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Martin Creed, ‘Work No. 725’, 2007

Compared to early conceptualism’s vehement political rhetoric against the material art object, I might have once said that Martin Creed’s approach to making things was that of the sensitive, self-aware, emotionally literate new man, achingly cautious not to bring too many new things into an already cluttered world. Like the art version of wearing a condom.

Up until now that is. There’s a big cock—but no condom—in Martin Creed’s exhibition at Hauser & Wirth Coppermill, an enormous video projection, ‘Work No. 730’, is a close porno shot in monochrome of a (possibly) black man’s dick entering (maybe) a white woman from behind, buttocks quivering with the crescendo thrusting. This is hot action in a show which otherwise satisfies itself with the cooler register of Creedian minimalia, but the contrast charts the oddly emerging bipolarity in Creed’s recent work; between the cerebral ruminations on what minimum terms can describe a creative event—classic Creed, as it were—and the anti-conceptual base materiality of Creed’s recent filmic excursions into shitting, pissing and vomiting —‘scat’ Creed, perhaps. That in this scission much of Creed’s impish humour has been lost to a fatigued, almost meditative abdication to procedural form—creativity on automatic—is not a positive turn.

Classic Creedian approaches interconnect most of the works in the show; a self-dismantling/constructing of perceptual and semantic difference or coherence, the slight shift from ‘just things’ to ‘just art’, Wittgensteinian riffs on what identifies something as something and not something else. So as the fucking slowly increases in tempo on screen, a gallery assistant is busy with ‘Work No. 736’, playing every key on an upright piano, from lowest to highest. After a pause, each key is plinked all the way down again. Two sculptures, ‘Work No. 725’, a vaguely phallic three-metre stack of two sizes of plywood sheet, the smaller size supporting the larger, and ‘Work No. 700’, three hefty steel I-beams of equal length stacked in order of the size of their section, both rehearse Creed’s something-from-nothing shtick, but in museum-sized chunks. A wall has been painted up with ‘Work No. 470’, fat diagonal black stripes, so that the surface is equally black or white; then there’s ‘Work No. 701’, a line of nails nailed into the wall, in descending order of length and gauge, echoed by ‘Work No. 679’, a white canvas painted with a range of black paint strokes, of declining width and length.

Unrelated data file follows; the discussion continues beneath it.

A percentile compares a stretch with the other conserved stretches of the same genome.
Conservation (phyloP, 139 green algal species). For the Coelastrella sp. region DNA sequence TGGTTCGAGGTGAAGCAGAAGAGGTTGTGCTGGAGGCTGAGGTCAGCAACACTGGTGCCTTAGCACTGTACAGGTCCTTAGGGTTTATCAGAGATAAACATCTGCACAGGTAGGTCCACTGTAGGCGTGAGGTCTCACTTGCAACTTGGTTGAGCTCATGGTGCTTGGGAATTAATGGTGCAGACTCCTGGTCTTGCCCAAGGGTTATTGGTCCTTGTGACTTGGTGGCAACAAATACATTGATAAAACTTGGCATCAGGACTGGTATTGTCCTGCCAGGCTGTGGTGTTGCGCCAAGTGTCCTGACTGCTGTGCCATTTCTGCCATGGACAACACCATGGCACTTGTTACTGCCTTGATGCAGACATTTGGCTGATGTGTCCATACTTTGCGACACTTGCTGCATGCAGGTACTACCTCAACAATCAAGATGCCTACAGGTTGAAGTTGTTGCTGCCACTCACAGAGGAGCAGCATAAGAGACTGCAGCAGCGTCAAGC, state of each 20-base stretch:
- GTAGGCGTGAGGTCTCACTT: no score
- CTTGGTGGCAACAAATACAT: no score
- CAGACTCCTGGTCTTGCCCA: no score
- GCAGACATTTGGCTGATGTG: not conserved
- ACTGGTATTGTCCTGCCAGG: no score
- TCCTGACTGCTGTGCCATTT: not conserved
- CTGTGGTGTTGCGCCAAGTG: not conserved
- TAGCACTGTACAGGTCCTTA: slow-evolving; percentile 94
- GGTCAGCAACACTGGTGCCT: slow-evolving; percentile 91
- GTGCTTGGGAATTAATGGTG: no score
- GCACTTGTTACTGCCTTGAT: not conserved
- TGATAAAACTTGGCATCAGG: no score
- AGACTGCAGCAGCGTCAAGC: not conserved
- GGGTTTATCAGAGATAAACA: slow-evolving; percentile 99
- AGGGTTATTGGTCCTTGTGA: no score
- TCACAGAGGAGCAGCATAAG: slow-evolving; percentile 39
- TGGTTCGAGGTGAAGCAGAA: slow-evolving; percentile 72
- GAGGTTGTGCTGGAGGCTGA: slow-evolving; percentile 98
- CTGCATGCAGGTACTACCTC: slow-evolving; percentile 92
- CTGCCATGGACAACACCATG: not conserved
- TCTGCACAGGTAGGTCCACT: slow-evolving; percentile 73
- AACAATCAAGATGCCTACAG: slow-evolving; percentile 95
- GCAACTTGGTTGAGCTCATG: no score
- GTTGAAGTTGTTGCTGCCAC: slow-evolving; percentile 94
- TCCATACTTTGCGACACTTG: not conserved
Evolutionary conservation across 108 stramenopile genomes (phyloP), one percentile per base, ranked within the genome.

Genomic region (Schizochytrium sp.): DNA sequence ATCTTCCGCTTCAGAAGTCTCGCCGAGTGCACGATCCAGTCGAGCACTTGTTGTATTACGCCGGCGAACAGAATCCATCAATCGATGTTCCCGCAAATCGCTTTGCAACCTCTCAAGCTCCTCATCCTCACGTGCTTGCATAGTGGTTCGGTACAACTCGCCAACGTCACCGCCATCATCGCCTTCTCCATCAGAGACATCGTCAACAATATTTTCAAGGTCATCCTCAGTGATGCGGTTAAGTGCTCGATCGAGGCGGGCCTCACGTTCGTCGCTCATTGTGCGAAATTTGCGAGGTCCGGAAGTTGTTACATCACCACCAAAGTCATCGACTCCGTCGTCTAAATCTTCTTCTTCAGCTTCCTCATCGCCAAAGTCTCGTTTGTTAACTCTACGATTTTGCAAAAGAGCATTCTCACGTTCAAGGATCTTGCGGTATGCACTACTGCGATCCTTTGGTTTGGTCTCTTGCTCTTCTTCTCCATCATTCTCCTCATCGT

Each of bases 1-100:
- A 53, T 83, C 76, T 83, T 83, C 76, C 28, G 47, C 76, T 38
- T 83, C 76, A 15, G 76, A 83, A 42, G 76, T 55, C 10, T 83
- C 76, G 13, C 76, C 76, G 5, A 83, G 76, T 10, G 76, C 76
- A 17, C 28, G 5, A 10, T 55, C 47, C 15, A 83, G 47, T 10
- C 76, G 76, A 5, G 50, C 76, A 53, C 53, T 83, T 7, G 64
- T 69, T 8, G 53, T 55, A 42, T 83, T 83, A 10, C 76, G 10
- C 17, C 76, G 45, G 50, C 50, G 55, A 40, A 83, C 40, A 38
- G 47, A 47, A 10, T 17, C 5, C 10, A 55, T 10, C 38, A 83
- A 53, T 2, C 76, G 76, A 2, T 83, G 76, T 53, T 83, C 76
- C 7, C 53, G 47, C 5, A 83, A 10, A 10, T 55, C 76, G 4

These are habitually slight interventions but they lack the audacious wit of earlier work, feeling like tired duplications of what Creed is supposed to be about. The obsession with polar or procedural alibis is relieved by the on/off neon ‘Work No. 671, FRIENDS’, and, peculiarly, ‘Work No. 657’, a framed drawing of a smiling young woman, in mixed media on livid green paper—both lighter, more open, less predictable. But one wonders if Creed’s weird turn to pre-linguistic forms—piss, shit, vomit and fuck—aren’t an extreme revolt away from conceptual niceties, while he remains stuck with the anxiety of creative (symbolic) production. As if the disquiet of investing in the creative act—always the pathos and humour of Creed’s work—has been reduced to the most obvious acts of bodily production.

JJ Charlesworth is a writer based in London